Creating a resilient, inclusive food systems in partnership with indigenous communities – Vancouver, Canada

Key Insights

  • Creating a resilient and equitable Food System by streamlining food throughout City policies
  • A multi-year public engagement process to create an inclusive policy Plan
  • Including Indigenous communities to align the Plan with the City’s commitment to Reconciliation


Vancouver, Canada, has a population of 662,248. In 2022, the city council of Vancouver approved the Vancouver Plan after a multi-year public engagement process consisting of four phases; Listen and Learn, Key Directions, Policy and Land Use Ideas, and Revising. It is a land use strategy to create a more liveable, affordable, and sustainable city for all and guides long-term growth for the next 30 years. This envisions a resilient and just Food System. It is supported by five Food System related policies. At the same time, food is also integrated into non-food policies, such as finance and urban planning. The Vancouver Plan aligns with the city’s commitment to becoming a City of Reconciliation, and as such, its outcomes aim to benefit marginalised communities, including Indigenous peoples, black individuals, people of colour, residents facing poverty, and other marginalised groups. The Plan was approved by the Council on July 22, 2022 and is now in its implementation phase.

Food Action Cities. (2023, November 21). Creating a resilient and just food system – Vancouver, Canada

Photo: by Claude Robillard through

The action and its aims

The aim of the Vancouver Plan is to create a more liveable, affordable, and sustainable city. This includes creating a resilient and equitable Food System. There are five policies in the plan focusing on Food Systems:

  • Enhance citywide food accessibility by backing food-related retail and services, and broaden commercial-retail opportunities across more neighbourhoods. Incorporate culturally appropriate choices where feasible.
  • Acquire additional space, reduce obstacles, and establish incentives for food and medicine gardens, urban farms, and harvesting to promote Reconciliation, amplify prospects for local food production, and foster a deeper connection to land and waters.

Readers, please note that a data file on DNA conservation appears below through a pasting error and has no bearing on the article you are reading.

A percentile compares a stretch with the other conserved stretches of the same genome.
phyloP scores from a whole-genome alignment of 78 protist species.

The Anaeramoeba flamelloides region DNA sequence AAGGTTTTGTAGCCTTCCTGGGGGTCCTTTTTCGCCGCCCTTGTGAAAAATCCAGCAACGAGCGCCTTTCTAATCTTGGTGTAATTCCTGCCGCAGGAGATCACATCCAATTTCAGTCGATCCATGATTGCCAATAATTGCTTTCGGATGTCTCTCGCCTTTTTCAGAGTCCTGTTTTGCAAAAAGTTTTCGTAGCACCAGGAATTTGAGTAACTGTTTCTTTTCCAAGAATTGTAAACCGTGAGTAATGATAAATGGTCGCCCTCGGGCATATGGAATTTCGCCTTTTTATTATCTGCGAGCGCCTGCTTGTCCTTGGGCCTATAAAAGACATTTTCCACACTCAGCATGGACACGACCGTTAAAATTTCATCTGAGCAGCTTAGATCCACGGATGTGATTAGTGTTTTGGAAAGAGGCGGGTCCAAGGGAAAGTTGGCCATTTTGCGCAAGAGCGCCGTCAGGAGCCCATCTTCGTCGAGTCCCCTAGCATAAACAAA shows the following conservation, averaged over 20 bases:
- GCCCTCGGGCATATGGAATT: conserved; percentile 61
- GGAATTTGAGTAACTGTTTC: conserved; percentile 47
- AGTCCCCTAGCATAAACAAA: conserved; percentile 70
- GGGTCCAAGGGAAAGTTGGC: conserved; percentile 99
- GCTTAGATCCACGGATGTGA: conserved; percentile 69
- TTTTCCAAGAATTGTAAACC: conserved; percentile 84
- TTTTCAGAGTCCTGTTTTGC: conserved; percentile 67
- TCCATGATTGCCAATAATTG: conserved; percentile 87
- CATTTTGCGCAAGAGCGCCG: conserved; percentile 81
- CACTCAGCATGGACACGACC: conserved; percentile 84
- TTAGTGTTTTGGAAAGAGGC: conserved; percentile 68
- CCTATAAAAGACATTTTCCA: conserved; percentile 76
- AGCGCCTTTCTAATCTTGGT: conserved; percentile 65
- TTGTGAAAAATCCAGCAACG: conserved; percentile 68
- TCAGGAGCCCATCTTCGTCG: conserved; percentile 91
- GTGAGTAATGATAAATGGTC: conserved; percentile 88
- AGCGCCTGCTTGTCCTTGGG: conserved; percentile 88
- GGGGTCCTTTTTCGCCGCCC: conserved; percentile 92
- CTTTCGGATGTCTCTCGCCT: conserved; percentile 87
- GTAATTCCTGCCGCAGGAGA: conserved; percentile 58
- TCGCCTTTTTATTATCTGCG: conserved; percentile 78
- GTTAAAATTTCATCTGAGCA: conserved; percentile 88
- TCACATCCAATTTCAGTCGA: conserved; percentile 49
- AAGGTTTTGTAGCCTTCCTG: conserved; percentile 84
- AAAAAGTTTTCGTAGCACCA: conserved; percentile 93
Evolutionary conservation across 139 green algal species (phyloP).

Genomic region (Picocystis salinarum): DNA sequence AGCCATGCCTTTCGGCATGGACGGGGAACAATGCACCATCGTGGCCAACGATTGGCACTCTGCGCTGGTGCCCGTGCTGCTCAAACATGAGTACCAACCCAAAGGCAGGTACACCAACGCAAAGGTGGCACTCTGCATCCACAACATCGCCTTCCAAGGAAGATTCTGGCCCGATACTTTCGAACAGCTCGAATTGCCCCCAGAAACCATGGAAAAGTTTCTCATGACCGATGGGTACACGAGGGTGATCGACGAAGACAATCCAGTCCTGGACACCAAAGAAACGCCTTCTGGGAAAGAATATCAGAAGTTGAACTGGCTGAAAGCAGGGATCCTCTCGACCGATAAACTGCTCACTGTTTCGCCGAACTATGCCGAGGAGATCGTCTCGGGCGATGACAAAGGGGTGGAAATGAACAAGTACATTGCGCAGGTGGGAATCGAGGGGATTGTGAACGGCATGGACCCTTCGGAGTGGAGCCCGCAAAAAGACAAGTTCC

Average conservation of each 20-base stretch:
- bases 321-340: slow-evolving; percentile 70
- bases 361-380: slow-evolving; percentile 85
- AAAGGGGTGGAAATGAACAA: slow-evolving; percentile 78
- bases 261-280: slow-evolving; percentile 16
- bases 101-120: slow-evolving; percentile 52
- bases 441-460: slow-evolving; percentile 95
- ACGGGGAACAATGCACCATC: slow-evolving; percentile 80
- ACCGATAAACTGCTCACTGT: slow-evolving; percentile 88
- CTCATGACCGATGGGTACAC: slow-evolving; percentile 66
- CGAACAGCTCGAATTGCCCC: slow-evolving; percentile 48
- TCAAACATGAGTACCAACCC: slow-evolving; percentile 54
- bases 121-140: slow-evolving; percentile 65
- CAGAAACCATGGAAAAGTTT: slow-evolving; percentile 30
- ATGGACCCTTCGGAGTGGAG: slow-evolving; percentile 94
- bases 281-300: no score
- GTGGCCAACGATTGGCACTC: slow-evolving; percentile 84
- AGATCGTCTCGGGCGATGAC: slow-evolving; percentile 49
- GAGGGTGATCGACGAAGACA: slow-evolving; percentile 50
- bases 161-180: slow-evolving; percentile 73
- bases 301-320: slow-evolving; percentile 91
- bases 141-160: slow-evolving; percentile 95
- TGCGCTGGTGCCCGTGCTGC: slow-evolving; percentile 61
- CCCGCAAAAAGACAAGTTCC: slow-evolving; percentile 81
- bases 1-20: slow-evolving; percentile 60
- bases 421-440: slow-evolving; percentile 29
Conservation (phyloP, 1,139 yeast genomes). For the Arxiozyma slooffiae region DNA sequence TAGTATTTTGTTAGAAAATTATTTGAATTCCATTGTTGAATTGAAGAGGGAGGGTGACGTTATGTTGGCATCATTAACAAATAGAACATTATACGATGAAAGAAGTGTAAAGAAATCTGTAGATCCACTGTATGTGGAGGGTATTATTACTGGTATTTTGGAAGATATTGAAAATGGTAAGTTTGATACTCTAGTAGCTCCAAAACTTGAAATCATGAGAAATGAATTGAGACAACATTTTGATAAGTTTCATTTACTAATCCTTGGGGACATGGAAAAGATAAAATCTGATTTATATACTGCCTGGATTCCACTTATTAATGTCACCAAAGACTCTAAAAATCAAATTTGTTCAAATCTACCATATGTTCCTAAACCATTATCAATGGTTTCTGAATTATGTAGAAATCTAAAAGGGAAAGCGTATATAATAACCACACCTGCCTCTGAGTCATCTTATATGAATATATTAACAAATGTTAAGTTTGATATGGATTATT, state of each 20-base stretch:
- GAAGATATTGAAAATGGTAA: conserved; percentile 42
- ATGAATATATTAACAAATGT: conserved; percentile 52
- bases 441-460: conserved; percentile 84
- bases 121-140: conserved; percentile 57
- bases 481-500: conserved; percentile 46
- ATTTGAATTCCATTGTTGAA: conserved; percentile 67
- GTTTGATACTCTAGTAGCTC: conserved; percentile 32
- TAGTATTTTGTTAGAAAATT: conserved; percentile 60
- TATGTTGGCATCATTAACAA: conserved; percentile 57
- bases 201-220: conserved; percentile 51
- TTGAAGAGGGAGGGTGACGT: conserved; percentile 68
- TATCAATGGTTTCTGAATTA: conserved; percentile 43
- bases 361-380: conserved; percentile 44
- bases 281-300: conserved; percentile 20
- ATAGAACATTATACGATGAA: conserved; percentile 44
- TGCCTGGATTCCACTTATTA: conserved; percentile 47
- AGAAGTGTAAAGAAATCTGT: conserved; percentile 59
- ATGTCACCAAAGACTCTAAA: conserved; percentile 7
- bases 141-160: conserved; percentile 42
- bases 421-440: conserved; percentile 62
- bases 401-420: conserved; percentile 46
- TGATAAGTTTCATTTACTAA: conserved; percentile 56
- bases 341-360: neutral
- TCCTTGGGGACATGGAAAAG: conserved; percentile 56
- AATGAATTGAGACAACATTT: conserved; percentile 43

• Bolster Vancouver’s food supply chains, encompassing food wholesale, retail, manufacturing uses, food hubs, farmers markets, and urban farms, and mitigate the displacement of these vital food resources.
  • Utilise new development or community infrastructure projects to seamlessly integrate community food assets, including spaces for cultural celebrations, neighbourhood food storage, cultivation, harvesting programming, and covered picnic facilities.
  • Address the impacts of climate change, biodiversity, water systems, and waste management within the food system.

When it was introduced

The Vancouver Plan was introduced by the city council of Vancouver in 2022 after a multi-year public engagement process. In this process, the city sent out surveys, held dialogue sessions and workshops, and engaged with partners such as the Metro Vancouver Aboriginal Executive Council, Neighbourhood Houses, the Vancouver Planning Commission, members of the Vancouver Immigration Partnership, and other community and educational partners. More about this process can be found here.

Why it was needed

Due to financial constraints caused by poverty and high prices of food, 10% of Vancouver households lack access to food. This percentage is higher among marginalized communities, like people of colour and Indigenous people. Important Indigenous food sources and practices around food have been erased as a result of colonization. Further, the government states that the food supply chains are vulnerable to disturbances from increasingly frequent global climate, health, political, or economic events. In response to these challenges, Vancouver is committed to envisioning resilient and equitable Food Systems.

Who initiated it, who is involved

The Vancouver Plan was established by the City of Vancouver. The City engaged with Musqueam, Squamish, and Tsleil-Waututh Nations (the Nations), urban Indigenous Peoples, residents, senior governments and regional authorities, community groups, businesses, non-profits, civic advisory bodies, and other stakeholders. The process involved City Council and all departments of the City.

Impacts to date

The Plan was approved by the Council on July 22, 2022 and is now in its implementation phase. The staff are revising current plans and policies to ensure their alignment with the Vancouver Plan. Updates on the implementation phase can be found here.

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Sustainable Development Goals (SDGs) and the Food System

The Sustainable Development Goals (SDGs) include a significant number of interconnected objectives related to agriculture and food.

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